The bill of law 6471, submitted to the Luxembourg Parliament on 24 August 2012, is transposing the Alternative Investment Fund Manager (AIFM) Directive 2011/61/UE into Luxembourg law. Aiming at competing with other financial centers, Luxembourg seizes this opportunity to modernize its limited partnership regime and make it more attractive by providing a favorable tax treatment and the possibility for a full tax transparency and neutrality.

Currently, two types of limited partnerships may be set up under Luxembourg law:

  • The common limited partnership (CLP) or société en commandite simple (SCS)
  • The partnership limited by shares or société en commandite par actions (SCA)

The envisaged modernization focuses on reforming the limited partnership regime, especially the CLP and also introduces a new form of company without legal personality into Luxembourg law: the special limited partnership (SLP) or la société en commandite spéciale (SCSp).

In respect of their structure, CLPs and SLPs require at least two partners:

  • One or more General Partner(s), indefinitely, jointly and severally liable for the CLPs and SLPs’ obligations who usually has/have control over its/their management, and
  • One or more Limited Partner(s) (LP) whose liability is limited to the contribution to the partnership.

Both the new SLP and CLP are inspired by the common law model of Limited Partnerships. By renewing the limited partnership regime Luxembourg is seeking to encourage the setting up of new investment fund structures by providing investors with an efficient legal and tax structure characterized by confidentiality and contractual freedom. In this respect, both SICAR and SIF are allowed under the bill of law to adopt the form of a CLP or SLP.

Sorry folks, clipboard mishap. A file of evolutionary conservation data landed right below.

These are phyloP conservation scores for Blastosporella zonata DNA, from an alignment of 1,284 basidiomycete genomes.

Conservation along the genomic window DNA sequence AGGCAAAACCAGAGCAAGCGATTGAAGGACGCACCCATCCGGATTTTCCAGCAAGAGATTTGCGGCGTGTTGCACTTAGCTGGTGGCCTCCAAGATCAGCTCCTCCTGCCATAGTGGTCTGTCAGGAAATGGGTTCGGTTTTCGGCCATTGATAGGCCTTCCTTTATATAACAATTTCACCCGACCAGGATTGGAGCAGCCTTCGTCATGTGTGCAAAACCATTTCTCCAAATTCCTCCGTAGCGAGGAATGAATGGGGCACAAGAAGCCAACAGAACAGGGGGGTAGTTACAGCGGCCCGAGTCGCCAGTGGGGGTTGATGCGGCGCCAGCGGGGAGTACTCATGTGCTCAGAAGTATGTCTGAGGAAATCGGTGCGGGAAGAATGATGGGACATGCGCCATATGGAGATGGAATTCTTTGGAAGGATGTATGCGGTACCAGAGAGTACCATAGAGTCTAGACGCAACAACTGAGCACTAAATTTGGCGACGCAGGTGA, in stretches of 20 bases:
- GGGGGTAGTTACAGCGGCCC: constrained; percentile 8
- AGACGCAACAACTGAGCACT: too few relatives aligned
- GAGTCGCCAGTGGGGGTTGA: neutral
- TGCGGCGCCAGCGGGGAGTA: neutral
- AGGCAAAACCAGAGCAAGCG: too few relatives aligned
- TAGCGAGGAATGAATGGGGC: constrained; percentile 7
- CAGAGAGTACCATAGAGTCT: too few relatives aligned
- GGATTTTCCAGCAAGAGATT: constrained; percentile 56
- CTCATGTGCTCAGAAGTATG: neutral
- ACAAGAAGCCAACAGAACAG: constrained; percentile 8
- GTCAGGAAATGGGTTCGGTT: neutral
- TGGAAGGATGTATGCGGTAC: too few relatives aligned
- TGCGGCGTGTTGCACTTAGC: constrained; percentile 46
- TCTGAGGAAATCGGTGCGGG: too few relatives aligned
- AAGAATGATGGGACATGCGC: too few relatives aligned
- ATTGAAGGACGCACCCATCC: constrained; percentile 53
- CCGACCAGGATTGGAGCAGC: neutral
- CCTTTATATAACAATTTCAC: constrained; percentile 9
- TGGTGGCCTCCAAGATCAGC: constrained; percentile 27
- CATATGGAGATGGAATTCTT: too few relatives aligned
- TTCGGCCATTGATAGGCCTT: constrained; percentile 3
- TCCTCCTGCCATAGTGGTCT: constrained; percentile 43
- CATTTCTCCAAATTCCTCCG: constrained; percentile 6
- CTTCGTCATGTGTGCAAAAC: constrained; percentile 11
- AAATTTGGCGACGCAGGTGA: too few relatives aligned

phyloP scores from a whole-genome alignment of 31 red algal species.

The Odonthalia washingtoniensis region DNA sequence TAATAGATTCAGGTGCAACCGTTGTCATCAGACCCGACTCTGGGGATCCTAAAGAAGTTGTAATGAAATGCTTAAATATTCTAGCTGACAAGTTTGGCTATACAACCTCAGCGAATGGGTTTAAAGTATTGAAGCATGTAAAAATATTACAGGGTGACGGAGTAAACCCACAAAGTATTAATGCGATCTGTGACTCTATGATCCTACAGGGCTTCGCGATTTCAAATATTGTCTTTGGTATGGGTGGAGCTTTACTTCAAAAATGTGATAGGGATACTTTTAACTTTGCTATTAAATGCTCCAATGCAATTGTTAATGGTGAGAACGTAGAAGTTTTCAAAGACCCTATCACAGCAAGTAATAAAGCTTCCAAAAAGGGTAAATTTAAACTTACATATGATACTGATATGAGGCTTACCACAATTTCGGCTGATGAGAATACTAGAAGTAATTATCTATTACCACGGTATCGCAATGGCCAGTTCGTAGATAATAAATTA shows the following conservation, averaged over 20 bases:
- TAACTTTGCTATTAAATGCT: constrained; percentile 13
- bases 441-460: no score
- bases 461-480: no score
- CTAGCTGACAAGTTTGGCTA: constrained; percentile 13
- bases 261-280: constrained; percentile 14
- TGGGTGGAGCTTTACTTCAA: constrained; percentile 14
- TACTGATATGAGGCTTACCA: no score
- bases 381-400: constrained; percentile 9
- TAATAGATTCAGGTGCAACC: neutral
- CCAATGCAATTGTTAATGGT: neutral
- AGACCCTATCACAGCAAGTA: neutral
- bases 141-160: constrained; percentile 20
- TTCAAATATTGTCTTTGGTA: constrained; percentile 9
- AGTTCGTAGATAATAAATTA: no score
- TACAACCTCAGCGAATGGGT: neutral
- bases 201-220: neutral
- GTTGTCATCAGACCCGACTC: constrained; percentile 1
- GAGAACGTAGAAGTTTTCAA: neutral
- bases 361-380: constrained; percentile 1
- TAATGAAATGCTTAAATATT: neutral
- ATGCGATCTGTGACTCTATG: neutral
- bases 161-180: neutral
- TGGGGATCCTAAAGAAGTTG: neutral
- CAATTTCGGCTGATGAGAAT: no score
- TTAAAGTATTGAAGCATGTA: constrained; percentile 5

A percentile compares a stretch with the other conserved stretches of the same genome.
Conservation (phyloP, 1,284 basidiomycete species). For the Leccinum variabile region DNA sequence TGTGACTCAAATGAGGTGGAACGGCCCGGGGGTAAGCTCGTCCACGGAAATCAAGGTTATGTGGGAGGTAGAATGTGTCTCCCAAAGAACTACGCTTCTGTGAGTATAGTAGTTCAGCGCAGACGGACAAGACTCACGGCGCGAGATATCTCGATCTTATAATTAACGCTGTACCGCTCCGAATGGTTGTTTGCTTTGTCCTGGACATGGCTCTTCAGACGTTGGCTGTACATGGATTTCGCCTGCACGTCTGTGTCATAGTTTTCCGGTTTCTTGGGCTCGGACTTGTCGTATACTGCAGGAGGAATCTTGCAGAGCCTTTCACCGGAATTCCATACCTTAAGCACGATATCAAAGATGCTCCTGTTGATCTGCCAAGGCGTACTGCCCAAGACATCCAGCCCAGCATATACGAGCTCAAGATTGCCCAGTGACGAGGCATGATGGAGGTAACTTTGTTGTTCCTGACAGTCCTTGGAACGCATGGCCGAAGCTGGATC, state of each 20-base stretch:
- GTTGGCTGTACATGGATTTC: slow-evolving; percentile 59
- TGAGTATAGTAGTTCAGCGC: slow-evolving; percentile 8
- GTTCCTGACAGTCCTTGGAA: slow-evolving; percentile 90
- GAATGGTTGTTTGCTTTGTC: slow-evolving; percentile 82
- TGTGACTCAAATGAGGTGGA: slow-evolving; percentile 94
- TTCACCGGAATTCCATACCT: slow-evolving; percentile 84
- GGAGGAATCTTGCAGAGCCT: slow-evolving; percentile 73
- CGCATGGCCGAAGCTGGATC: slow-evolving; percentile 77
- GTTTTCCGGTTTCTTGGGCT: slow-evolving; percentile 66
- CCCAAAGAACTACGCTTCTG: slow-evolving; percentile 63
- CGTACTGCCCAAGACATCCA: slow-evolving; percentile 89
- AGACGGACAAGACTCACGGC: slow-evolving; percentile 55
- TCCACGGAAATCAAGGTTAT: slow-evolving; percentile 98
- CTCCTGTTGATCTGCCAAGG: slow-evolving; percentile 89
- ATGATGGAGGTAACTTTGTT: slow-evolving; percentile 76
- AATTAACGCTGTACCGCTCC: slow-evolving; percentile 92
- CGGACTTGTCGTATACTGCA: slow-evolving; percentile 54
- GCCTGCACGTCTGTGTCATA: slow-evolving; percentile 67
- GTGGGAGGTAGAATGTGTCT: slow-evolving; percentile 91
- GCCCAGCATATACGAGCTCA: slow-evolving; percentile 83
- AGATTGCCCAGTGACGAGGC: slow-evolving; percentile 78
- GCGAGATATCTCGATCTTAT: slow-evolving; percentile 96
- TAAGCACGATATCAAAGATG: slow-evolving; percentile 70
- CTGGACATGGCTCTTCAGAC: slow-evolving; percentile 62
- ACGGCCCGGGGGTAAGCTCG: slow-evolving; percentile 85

Confidentiality is guaranteed in various ways. First, the Limited Partnership Agreement (LPA) may be concluded under private seal or before a Luxembourg notary. It is effective as of the date of the signature of the LPA. Even if CLP and SLP need to be registered at the Luxembourg Register of Commerce and Companies, the share capital, name of the LPs and their respective contributions do not need to be published in the Luxembourg Official Gazette. Only the General Partner has to appear in the publication. Furthermore, in respect of the SLP, there is no obligation to grant the public access to the financial statements.

Moreover, the bill of law allows both parties considerable flexibility in the drafting of the LPA of CLP and SLP unless otherwise provided for bythe Law. As such, both parties can validly decide to insert articles in the LPA with regards to the issuance of new partnership interests, the transfer of partnership interests, forms of contribution (in cash, contribution in kind or in industry), voting rights, quorum and majority rules or conditions and procedure for dissolution.

The SLP differs from the CLP in that it is not being vested with legal personality. However, like any company with legal personality, the SLP needs to have a registered address, be publicized in the Luxembourg Official Gazette and the registration of assets and formalities have to be made in the name of the SLP. The SLP does not have to prepare consolidated accounts or to grant the public access to its financial statements (as mentioned above). There is also no direct claim by a personal creditor of a partner against the assets of the SLP.

Since the AIFM Directive has to be transposed by the national lawmakers before July 22, 2013, we expect the reform and the SLP to come into force by the end of July.